Another of the XD-M’s safeties: the trigger shoe with a safety lever. Springfield Armory gets the need for safety and understands that most of us won’t carry a defensive handgun with slide-mounted thumb safeties. Like this, there are no obstacles to overcome in an emergency, yet the design remains safe.

Blowback with the Banish 45 is minimal. As you would with any firearms, you should still wear eye protection. The addition of hearing protection is up to you.

Springfield XD-M grip pattern
The XD-M’s grip pattern is the only aspect of the design that I’d change. This gun performs incredibly well as is, but could use the Mod 2 treatment.

Why would you want to shoot suppressed?

I’ve always been opposed to these kinds of questions. It’s fun. That’s enough?

But there are other benefits. We all like to hear things. Shooting with a can helps preserve that sense—and even opens up other sounds that you’d never hear when wearing hearing protection.

Springfield XD-M mag release
The mag release on the Springfield XD-M is big enough to find and out of the way enough to prevent accidental drops. It is also ambidextrous.

And shooting suppressed allows you to talk to others more easily. As a teaching tool, a good silencer makes range time much safer.

Silencers are really ideal for hunting. The XD-M isn’t as effective on hogs in the .45 ACP version as it is in the 10mm version, but the .45 ACP is still hell on a pig. This is a harder argument to make, as carrying an unholstered handgun isn’t ideal but it can be done safely and effectively.

Springfield Armory has given the XD-M .45 slide serrations front and rear. The cuts are deep without having aggressively sharp edges.
Springfield Armory has given the XD-M .45 slide serrations front and rear. The cuts are deep without having aggressively sharp edges.

Home defense is another story altogether. Think about the scenarios we all should train for. The first is the incredibly nuanced skill set needed to clear a house. In an enclosed space, in the dark, you’ll want a light. The Springfield XD-M can do that, too. But if you do fire a shot, or multiple shots, without hearing protection on…. What will that do to your equilibrium? To your ability to communicate? How blinding will the muzzle flash be?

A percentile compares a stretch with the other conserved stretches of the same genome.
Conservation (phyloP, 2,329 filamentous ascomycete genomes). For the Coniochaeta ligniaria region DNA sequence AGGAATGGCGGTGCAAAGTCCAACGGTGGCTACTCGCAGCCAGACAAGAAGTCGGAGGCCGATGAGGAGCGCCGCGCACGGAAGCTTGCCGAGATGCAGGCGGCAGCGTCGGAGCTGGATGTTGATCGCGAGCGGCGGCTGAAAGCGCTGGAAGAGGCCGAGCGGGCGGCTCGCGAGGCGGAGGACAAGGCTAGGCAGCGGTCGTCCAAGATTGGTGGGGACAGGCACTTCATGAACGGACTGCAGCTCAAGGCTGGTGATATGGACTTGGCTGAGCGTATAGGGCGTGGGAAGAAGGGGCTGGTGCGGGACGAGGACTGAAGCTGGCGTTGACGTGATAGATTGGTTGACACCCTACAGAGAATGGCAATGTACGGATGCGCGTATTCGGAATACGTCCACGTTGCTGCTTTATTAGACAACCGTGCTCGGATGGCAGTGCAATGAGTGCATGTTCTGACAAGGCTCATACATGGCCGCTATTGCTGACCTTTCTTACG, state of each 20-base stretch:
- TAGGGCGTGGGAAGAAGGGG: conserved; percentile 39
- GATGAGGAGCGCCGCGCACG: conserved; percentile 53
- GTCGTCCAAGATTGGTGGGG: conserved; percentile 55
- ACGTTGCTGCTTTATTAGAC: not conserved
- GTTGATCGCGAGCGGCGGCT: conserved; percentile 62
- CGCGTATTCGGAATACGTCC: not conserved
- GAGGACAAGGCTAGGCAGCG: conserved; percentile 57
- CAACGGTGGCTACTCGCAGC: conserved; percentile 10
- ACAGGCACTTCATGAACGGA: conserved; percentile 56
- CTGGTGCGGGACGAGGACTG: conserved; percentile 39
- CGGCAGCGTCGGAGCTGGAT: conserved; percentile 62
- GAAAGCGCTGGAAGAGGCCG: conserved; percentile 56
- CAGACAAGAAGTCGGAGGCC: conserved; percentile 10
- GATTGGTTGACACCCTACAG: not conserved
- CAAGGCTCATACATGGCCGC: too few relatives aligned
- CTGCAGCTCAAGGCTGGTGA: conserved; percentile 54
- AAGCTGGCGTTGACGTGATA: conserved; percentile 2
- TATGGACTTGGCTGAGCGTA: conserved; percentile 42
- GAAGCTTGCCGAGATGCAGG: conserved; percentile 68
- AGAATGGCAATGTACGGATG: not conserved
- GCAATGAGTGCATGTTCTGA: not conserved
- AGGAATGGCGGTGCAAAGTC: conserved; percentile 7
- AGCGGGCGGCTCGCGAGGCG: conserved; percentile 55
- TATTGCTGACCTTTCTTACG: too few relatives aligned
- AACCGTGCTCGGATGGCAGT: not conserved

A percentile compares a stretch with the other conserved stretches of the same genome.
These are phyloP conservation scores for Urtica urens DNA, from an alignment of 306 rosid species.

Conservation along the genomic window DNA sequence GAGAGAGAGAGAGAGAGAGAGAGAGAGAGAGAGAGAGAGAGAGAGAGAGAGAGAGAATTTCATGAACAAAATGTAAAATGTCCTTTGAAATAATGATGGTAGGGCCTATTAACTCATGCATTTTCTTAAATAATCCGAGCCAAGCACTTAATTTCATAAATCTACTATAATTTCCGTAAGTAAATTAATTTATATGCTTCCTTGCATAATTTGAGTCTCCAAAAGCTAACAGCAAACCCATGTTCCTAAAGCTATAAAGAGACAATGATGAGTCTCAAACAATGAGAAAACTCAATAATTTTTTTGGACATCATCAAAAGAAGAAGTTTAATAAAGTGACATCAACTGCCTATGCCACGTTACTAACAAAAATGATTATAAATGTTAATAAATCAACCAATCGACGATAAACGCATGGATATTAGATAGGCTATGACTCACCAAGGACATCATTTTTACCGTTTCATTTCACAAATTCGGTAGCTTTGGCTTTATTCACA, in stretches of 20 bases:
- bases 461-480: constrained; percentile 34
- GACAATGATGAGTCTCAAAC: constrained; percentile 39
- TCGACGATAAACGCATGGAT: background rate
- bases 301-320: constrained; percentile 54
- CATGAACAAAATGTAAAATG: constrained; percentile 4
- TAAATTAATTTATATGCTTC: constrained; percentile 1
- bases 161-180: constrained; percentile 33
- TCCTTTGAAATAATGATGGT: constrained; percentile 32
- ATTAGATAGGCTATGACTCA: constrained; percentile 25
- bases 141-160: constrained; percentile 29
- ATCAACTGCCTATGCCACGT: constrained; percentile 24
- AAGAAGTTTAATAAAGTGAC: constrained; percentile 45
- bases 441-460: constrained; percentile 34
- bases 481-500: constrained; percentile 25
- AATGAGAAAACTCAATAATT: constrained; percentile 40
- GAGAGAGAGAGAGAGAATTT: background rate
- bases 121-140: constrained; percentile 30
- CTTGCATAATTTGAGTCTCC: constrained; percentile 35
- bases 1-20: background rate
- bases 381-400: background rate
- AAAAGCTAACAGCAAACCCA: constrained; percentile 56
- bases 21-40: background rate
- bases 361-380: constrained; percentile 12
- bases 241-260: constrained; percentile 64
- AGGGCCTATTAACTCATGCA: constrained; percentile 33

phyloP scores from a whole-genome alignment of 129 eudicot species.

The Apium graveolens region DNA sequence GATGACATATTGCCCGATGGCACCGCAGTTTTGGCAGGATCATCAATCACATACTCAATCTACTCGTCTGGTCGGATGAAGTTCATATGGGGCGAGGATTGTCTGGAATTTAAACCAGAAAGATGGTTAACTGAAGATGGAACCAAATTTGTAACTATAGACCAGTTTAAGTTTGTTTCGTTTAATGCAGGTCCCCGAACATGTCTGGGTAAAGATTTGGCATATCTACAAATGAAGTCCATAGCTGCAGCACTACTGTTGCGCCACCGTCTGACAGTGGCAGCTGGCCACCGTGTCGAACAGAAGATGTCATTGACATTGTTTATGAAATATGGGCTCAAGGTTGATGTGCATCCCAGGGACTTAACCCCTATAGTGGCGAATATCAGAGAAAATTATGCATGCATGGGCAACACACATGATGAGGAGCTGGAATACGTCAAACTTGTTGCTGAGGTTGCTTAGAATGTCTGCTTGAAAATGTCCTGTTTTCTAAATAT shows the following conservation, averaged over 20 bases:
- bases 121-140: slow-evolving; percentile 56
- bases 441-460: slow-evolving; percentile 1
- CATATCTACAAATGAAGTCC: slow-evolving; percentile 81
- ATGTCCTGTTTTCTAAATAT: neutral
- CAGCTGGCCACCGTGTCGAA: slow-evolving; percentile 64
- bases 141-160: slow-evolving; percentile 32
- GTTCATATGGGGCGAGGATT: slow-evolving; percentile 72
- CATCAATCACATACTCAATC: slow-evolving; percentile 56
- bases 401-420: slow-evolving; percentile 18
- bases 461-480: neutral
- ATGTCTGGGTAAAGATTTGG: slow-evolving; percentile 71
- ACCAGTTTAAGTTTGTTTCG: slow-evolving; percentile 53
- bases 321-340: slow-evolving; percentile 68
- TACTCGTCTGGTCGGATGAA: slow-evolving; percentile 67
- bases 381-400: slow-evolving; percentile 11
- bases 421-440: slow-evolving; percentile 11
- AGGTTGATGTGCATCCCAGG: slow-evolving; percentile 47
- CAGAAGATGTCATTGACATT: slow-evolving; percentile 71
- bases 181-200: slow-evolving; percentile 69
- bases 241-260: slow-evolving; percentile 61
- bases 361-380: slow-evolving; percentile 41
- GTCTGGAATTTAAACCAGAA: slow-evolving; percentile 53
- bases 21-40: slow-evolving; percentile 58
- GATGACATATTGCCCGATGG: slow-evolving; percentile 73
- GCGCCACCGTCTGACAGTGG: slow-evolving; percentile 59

Banish 45 Suppressor
If only someone would build an effective holster for a handgun with a suppressor. Dare to dream.

Let’s go back to the real answer. Why shoot suppressed? Why not shoot suppressed?

My gut tells me that the biggest reason why people don’t is the cost. The threaded barrel and suppressor sights will add a bit to the price tag on the XD-M, but with an MSRP of $673, that cost is hardly prohibitive. And the availability of reliable ammo that is organically subsonic means you won’t have to pay extra for the privilege.

Springfield XD-M .45 ACP slide
Normally, I’d wax poetic about the flat-top slide. The Melonite finish catches a subdued glare. This can help with basic time to target—almost as a pre-aiming step as you present to the target. But I don’t notice it as readily when shooting suppressed.
Springfield XD-M .45 ACP with Banish 45 suppressor
The Springfield XD-M handles the recoil of the .45 ACP exceptionally well. There’s virtually no blowback from the Banish 45 and the piston attachment keeps the recoil impulse fluid.

The biggest expense will likely be the suppressor and the fun-fee you’ll have to pay to your Uncle Samuel for the stamp.

David Higginbotham is a writer and editor who specializes in everyday carry. David is a former backcountry guide in the Sangre de Cristo Mountains and Boundary Waters Canoe Area who was a college professor for 20 years. He ultimately left behind the academy for a more practical profession in the firearms industry and was (among other editorial positions) the Managing Editor for a nascent Mag Life blog. In that Higginbotham helped establish The Maglife's tone and secure its early success. Though he went on to an even more practical firearms industry profession still, he continues to contribute articles and op-eds as time and life allow.